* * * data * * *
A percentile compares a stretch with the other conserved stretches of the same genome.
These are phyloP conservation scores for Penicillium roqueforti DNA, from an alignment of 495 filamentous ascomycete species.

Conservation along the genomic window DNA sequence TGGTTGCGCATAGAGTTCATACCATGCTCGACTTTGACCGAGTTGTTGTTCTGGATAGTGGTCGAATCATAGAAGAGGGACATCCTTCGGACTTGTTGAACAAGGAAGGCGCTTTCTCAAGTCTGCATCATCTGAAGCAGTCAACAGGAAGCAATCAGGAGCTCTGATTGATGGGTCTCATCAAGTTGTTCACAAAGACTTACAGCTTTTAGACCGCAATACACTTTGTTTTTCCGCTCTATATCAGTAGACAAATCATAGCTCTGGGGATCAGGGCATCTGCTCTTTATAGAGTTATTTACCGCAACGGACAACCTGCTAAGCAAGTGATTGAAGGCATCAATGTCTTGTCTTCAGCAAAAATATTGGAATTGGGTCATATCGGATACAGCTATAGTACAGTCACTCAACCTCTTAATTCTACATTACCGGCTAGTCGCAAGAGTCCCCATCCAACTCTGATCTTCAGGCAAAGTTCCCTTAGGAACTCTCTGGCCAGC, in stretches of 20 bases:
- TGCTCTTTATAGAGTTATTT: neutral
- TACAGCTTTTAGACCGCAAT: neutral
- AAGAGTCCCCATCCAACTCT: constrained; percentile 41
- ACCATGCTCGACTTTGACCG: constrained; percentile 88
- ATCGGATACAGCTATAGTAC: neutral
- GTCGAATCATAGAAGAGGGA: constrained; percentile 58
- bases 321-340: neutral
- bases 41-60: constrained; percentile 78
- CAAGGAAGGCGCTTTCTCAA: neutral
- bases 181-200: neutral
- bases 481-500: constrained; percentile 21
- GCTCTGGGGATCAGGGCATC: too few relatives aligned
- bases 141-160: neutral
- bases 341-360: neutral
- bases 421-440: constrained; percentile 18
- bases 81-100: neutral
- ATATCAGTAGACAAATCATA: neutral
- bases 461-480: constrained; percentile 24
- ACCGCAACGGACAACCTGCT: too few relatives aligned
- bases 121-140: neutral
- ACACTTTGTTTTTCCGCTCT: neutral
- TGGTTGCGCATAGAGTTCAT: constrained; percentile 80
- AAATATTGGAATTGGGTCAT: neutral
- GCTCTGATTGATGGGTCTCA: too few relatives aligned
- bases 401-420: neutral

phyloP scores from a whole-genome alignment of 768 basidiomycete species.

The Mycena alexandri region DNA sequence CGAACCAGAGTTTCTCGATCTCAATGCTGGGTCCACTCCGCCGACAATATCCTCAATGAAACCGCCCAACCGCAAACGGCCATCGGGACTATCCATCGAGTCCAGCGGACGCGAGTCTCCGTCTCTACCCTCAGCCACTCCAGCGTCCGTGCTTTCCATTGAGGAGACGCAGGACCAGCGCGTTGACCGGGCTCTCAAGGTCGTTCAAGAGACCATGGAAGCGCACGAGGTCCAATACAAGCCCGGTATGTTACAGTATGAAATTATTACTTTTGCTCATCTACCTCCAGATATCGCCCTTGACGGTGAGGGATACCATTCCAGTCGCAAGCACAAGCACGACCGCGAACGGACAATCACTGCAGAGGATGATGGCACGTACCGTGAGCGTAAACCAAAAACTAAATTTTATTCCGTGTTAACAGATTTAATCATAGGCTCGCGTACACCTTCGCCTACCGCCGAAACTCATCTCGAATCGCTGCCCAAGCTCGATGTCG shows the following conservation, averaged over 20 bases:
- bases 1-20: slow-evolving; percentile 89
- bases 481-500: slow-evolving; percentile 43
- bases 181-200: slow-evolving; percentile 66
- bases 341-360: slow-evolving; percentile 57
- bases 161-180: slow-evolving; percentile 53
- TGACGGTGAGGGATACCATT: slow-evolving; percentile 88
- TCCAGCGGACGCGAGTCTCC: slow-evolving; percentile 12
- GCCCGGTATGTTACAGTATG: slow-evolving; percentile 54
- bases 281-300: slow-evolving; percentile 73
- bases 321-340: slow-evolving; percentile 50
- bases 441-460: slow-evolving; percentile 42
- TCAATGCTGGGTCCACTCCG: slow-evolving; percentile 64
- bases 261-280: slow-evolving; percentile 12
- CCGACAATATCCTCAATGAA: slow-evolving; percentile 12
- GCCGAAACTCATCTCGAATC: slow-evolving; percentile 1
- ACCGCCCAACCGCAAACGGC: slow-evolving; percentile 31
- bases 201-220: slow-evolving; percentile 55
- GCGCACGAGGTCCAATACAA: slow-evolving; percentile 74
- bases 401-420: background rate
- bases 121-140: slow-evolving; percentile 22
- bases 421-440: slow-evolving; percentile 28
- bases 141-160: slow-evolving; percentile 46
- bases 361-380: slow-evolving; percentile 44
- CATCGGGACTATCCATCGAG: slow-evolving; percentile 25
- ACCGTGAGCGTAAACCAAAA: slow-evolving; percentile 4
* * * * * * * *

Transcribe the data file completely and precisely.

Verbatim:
A percentile compares a stretch with the other conserved stretches of the same genome.
These are phyloP conservation scores for Penicillium roqueforti DNA, from an alignment of 495 filamentous ascomycete species.

Conservation along the genomic window DNA sequence TGGTTGCGCATAGAGTTCATACCATGCTCGACTTTGACCGAGTTGTTGTTCTGGATAGTGGTCGAATCATAGAAGAGGGACATCCTTCGGACTTGTTGAACAAGGAAGGCGCTTTCTCAAGTCTGCATCATCTGAAGCAGTCAACAGGAAGCAATCAGGAGCTCTGATTGATGGGTCTCATCAAGTTGTTCACAAAGACTTACAGCTTTTAGACCGCAATACACTTTGTTTTTCCGCTCTATATCAGTAGACAAATCATAGCTCTGGGGATCAGGGCATCTGCTCTTTATAGAGTTATTTACCGCAACGGACAACCTGCTAAGCAAGTGATTGAAGGCATCAATGTCTTGTCTTCAGCAAAAATATTGGAATTGGGTCATATCGGATACAGCTATAGTACAGTCACTCAACCTCTTAATTCTACATTACCGGCTAGTCGCAAGAGTCCCCATCCAACTCTGATCTTCAGGCAAAGTTCCCTTAGGAACTCTCTGGCCAGC, in stretches of 20 bases:
- TGCTCTTTATAGAGTTATTT: neutral
- TACAGCTTTTAGACCGCAAT: neutral
- AAGAGTCCCCATCCAACTCT: constrained; percentile 41
- ACCATGCTCGACTTTGACCG: constrained; percentile 88
- ATCGGATACAGCTATAGTAC: neutral
- GTCGAATCATAGAAGAGGGA: constrained; percentile 58
- bases 321-340: neutral
- bases 41-60: constrained; percentile 78
- CAAGGAAGGCGCTTTCTCAA: neutral
- bases 181-200: neutral
- bases 481-500: constrained; percentile 21
- GCTCTGGGGATCAGGGCATC: too few relatives aligned
- bases 141-160: neutral
- bases 341-360: neutral
- bases 421-440: constrained; percentile 18
- bases 81-100: neutral
- ATATCAGTAGACAAATCATA: neutral
- bases 461-480: constrained; percentile 24
- ACCGCAACGGACAACCTGCT: too few relatives aligned
- bases 121-140: neutral
- ACACTTTGTTTTTCCGCTCT: neutral
- TGGTTGCGCATAGAGTTCAT: constrained; percentile 80
- AAATATTGGAATTGGGTCAT: neutral
- GCTCTGATTGATGGGTCTCA: too few relatives aligned
- bases 401-420: neutral

phyloP scores from a whole-genome alignment of 768 basidiomycete species.

The Mycena alexandri region DNA sequence CGAACCAGAGTTTCTCGATCTCAATGCTGGGTCCACTCCGCCGACAATATCCTCAATGAAACCGCCCAACCGCAAACGGCCATCGGGACTATCCATCGAGTCCAGCGGACGCGAGTCTCCGTCTCTACCCTCAGCCACTCCAGCGTCCGTGCTTTCCATTGAGGAGACGCAGGACCAGCGCGTTGACCGGGCTCTCAAGGTCGTTCAAGAGACCATGGAAGCGCACGAGGTCCAATACAAGCCCGGTATGTTACAGTATGAAATTATTACTTTTGCTCATCTACCTCCAGATATCGCCCTTGACGGTGAGGGATACCATTCCAGTCGCAAGCACAAGCACGACCGCGAACGGACAATCACTGCAGAGGATGATGGCACGTACCGTGAGCGTAAACCAAAAACTAAATTTTATTCCGTGTTAACAGATTTAATCATAGGCTCGCGTACACCTTCGCCTACCGCCGAAACTCATCTCGAATCGCTGCCCAAGCTCGATGTCG shows the following conservation, averaged over 20 bases:
- bases 1-20: slow-evolving; percentile 89
- bases 481-500: slow-evolving; percentile 43
- bases 181-200: slow-evolving; percentile 66
- bases 341-360: slow-evolving; percentile 57
- bases 161-180: slow-evolving; percentile 53
- TGACGGTGAGGGATACCATT: slow-evolving; percentile 88
- TCCAGCGGACGCGAGTCTCC: slow-evolving; percentile 12
- GCCCGGTATGTTACAGTATG: slow-evolving; percentile 54
- bases 281-300: slow-evolving; percentile 73
- bases 321-340: slow-evolving; percentile 50
- bases 441-460: slow-evolving; percentile 42
- TCAATGCTGGGTCCACTCCG: slow-evolving; percentile 64
- bases 261-280: slow-evolving; percentile 12
- CCGACAATATCCTCAATGAA: slow-evolving; percentile 12
- GCCGAAACTCATCTCGAATC: slow-evolving; percentile 1
- ACCGCCCAACCGCAAACGGC: slow-evolving; percentile 31
- bases 201-220: slow-evolving; percentile 55
- GCGCACGAGGTCCAATACAA: slow-evolving; percentile 74
- bases 401-420: background rate
- bases 121-140: slow-evolving; percentile 22
- bases 421-440: slow-evolving; percentile 28
- bases 141-160: slow-evolving; percentile 46
- bases 361-380: slow-evolving; percentile 44
- CATCGGGACTATCCATCGAG: slow-evolving; percentile 25
- ACCGTGAGCGTAAACCAAAA: slow-evolving; percentile 4